Living near Jerusalem – the epicenter of the Jewish world, ground zero for
Jewish landmarks – I never have had much interest in seeing local Jewish sites
when travelling abroad.
Kosher restaurants I seek out meticulously, and
will literally travel for hours to secure an overpriced kosher corned beef
sandwich. But local Jewish museums; majestic, empty and non-functioning
synagogues; or ancient Jewish cemeteries just don’t float my boat.
through work, I am fortunate to have a couple free hours in Rome , I’ll
the Coliseum rather than the Great Synagogue. If I’m spending a week in
with the family, hunting down the remains of an ancient shul in Maribor
high on my to-do list. And if I happen to be in Charleston , South
visiting the historic 18th century synagogue might be what I should do,
what I want to do – what I want to do is see the famed “Rainbow Row” of
It isn’t that I have no interest in Jewish history. I do, and
quite a bit, but there are three key elements at play here. The first is
Zionist ethos. The Jewish people, in my mind, belong in Israel, and
the physical manifestations of our painful sojourn in exile surely have
context and importance; but I don’t have to break my neck to go see
Second, I figure I have enough Jews and Jewish sites in Jerusalem,
and if I have limited time overseas, I don’t need to spend it looking
Christopher Columbus’ Jewish roots.
I mean why – living in Jerusalem –
would I want to see the Jewish museum in Brussels, with its “collection
religious objects dating from the 16th century,” and “documents and
illustrate traditional Jewish home life,” when I can see both religious
artifacts and folks living a traditional Jewish home life everywhere I
The whole idea of Judaism as a museum piece – artifacts celebrating
the Jewish life cycle – is not something that speaks to me. In fact, it
off. I don’t need to see an etrog case under glass in a museum; I want
to see it
in my home, as part of our living Succot experience.
I’m sure this
sentiment goes back to school field trips I took as a kid to the Denver
of Natural History.
There I would pass huge dioramas of the Plains
Indians hunting buffalo or gathering wild berries, with an impressive
of arrow heads on display nearby.
When I see Jewish religious artifacts
in a museum case, along with a description of the Jewish holiday cycle,
races back to those extinct Native American tribes and leaves me a bit
And, thirdly, I generally eschew Jewish local points of
interest because they are often just all so heartwrenchingly sad, such a
– especially in Europe. If you’re on vacation, you generally don’t want
depressed, but visiting huge synagogues that are no longer in use, or
quarters now bereft of committed, living, breathing Jews, is just plain
It screams out of dying or dead communities.
BUT WHEN planning a family
vacation to Prague this summer, I was told that visiting the Jewish
that city was a must. Moreover, the Jewish quarter – with medieval
and the Jewish cemetery holding the grave of Rabbi Yehudah Loew, the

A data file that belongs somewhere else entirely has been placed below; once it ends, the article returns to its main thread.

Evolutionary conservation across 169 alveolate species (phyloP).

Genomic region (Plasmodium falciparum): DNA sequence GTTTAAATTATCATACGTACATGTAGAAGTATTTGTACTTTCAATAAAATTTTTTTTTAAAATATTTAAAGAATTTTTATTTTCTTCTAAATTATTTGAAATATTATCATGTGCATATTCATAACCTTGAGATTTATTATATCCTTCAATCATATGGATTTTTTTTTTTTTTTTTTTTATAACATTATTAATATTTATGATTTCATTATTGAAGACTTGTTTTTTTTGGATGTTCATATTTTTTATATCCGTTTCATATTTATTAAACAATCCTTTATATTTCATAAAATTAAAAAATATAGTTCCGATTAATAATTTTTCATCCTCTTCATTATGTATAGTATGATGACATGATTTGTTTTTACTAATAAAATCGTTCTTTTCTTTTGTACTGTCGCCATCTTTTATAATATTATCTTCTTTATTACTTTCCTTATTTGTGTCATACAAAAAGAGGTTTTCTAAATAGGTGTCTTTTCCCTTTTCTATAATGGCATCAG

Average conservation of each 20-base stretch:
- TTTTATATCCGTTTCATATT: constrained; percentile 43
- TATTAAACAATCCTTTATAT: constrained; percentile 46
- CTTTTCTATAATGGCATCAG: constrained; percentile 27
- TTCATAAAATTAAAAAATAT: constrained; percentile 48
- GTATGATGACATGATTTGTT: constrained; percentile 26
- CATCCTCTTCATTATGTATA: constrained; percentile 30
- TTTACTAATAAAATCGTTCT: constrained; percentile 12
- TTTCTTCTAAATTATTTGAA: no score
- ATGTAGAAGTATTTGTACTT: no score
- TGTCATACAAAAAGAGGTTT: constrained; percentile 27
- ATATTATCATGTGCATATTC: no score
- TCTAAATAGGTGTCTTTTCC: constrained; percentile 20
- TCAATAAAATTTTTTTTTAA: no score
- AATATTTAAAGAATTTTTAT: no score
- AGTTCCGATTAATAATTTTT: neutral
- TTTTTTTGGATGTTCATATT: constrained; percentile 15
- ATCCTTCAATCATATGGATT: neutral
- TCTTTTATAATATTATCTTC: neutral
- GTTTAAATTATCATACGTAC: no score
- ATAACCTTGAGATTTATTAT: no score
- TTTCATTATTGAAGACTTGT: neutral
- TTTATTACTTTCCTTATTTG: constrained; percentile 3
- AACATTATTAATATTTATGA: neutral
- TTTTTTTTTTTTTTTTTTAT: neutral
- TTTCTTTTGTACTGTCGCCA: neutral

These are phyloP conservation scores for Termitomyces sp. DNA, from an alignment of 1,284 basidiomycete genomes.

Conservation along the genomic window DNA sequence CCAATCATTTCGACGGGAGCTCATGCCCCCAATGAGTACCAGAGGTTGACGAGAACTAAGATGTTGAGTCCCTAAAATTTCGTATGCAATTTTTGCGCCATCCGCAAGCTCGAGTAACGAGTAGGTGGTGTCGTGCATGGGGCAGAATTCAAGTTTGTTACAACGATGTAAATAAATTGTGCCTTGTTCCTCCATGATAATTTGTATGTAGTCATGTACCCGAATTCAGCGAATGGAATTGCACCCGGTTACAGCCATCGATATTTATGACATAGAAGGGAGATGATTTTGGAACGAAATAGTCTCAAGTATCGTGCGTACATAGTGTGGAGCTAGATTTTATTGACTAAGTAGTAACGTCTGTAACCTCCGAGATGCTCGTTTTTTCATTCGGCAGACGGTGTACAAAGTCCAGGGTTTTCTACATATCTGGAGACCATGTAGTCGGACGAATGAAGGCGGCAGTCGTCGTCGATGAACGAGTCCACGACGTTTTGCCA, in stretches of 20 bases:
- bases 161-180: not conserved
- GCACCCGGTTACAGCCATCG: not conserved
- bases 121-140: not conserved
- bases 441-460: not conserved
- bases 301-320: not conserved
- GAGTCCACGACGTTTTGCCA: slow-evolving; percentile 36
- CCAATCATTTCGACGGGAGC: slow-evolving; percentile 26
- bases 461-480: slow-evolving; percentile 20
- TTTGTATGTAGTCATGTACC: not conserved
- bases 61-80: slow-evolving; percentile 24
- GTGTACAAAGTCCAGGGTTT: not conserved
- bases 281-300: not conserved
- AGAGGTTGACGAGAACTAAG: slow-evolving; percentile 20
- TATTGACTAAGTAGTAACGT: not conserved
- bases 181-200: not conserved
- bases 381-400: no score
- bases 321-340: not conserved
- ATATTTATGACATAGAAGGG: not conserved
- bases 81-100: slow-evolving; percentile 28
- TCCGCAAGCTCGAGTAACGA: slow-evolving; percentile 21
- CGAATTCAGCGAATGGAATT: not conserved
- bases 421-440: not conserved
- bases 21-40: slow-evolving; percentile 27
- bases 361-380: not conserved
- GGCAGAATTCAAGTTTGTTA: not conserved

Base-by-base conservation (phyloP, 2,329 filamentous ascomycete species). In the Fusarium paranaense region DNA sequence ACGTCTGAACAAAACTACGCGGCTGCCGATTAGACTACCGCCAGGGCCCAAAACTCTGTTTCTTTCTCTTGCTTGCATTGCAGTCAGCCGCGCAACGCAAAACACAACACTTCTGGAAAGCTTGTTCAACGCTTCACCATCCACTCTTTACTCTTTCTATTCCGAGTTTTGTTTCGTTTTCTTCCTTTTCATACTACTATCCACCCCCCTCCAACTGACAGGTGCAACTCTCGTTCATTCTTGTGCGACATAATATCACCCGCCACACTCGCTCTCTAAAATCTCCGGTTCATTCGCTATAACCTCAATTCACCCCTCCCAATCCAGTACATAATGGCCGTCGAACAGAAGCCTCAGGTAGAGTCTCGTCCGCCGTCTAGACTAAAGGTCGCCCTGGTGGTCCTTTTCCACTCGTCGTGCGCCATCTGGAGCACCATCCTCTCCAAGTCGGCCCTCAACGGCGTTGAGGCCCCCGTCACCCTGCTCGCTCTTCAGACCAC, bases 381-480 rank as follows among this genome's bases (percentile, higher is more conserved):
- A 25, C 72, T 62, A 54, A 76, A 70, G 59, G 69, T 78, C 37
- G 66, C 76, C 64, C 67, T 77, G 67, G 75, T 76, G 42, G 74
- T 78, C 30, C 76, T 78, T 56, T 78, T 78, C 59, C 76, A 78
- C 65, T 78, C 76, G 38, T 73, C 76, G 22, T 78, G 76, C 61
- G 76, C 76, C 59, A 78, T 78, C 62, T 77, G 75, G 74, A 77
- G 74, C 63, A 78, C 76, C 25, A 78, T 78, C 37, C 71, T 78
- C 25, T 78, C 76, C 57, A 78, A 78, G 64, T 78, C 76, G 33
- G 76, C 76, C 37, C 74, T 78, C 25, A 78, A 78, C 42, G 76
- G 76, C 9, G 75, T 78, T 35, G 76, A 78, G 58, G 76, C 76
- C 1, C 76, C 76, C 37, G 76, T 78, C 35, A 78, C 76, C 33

are among the most popular tourist attractions there. Going to Prague
seeing the Jewish sites is like going to Denver without seeing the Rocky
And visit the Jewish sites we did. In fact, on Shabbat
morning, at the end of services at Prague’s 13th century Alt-neu Shul
Maharal once prayed, one of my boys – when we left – was shocked to see a
line of people waiting to get in.
“This is better than the fast pass in
Disneyland,” he quipped, referring to a special ticket at the amusement
that lets you cut in front of everybody else waiting in line for one of
rides. Not only did we not have to stand in line to visit the
were part of the attraction – veritable buccaneers in Disneyland’s
When we went on a more organized tour of the city’s
Jewish sites the following day, that same son expressed amazement that
people – not necessarily Jews, but regular folk – were actually paying
into synagogues to look at Torah breastplates on display behind glass,
walk past ancient Jewish graves inscribed in Hebrew that they could not
Indeed, observing non-Jews taking in the Jewish sites is among the
most interesting, and often most stirring, aspects of visiting these
For instance, what is most moving about the Holocaust Museum in
Washington are not the exhibits themselves – we have similar displays in
Vashem – but rather watching and considering the significance of busload
busload of non-Jewish visitors marching through the museum to hear our
In Prague, it felt oddly satisfying seeing non-Jews interested in
the Jewish sites, even though those same sites – because of the tragic
they bespoke – left me disheartened.
And those sites were most assuredly
genuine – not faux props to attract tourists. I know, because when I
half empty Altneu shul on Shabbat morning to daven, and went to sit on
the rickety wooden benches toward the back, some man hurried over and
that I couldn’t sit there. I guess it was someone else’s permanent seat,
that man never showed up.
But that simple act of the gabai reinforced my
original sentiment about not really needing to travel abroad for Jewish
since there is always plenty of what he served up back at home.